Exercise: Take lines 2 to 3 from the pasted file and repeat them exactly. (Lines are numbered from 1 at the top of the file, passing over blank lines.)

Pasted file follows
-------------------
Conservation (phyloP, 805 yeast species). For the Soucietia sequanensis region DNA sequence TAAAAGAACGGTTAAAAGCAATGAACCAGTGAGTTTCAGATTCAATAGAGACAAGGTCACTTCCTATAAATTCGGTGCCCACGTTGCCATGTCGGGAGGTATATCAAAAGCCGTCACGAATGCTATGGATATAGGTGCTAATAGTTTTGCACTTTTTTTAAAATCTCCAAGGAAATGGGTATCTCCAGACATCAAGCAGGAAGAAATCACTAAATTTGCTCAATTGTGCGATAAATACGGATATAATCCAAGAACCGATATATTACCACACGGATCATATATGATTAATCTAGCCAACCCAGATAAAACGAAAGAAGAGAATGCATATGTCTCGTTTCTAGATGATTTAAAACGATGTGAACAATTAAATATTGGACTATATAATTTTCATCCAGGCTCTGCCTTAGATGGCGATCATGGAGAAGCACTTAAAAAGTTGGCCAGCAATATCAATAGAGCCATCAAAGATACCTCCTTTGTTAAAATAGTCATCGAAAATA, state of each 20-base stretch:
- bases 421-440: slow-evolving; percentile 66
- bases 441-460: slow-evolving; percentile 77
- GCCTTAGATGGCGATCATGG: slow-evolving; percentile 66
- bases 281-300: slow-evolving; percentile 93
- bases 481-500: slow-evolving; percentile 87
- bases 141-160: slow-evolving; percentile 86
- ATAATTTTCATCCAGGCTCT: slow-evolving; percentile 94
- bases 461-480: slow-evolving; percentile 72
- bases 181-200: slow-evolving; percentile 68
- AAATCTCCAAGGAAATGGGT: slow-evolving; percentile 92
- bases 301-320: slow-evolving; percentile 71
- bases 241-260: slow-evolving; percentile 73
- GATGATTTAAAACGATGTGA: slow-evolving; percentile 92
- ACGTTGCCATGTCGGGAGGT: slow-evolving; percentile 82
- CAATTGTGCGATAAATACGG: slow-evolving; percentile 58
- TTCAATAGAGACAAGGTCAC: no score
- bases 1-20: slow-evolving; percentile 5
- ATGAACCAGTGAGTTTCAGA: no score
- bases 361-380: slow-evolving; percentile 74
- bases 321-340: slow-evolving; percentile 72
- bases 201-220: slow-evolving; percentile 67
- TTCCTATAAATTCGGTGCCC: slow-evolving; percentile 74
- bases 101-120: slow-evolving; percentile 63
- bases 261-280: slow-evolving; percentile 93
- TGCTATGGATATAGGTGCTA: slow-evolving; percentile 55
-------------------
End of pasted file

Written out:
- bases 421-440: slow-evolving; percentile 66
- bases 441-460: slow-evolving; percentile 77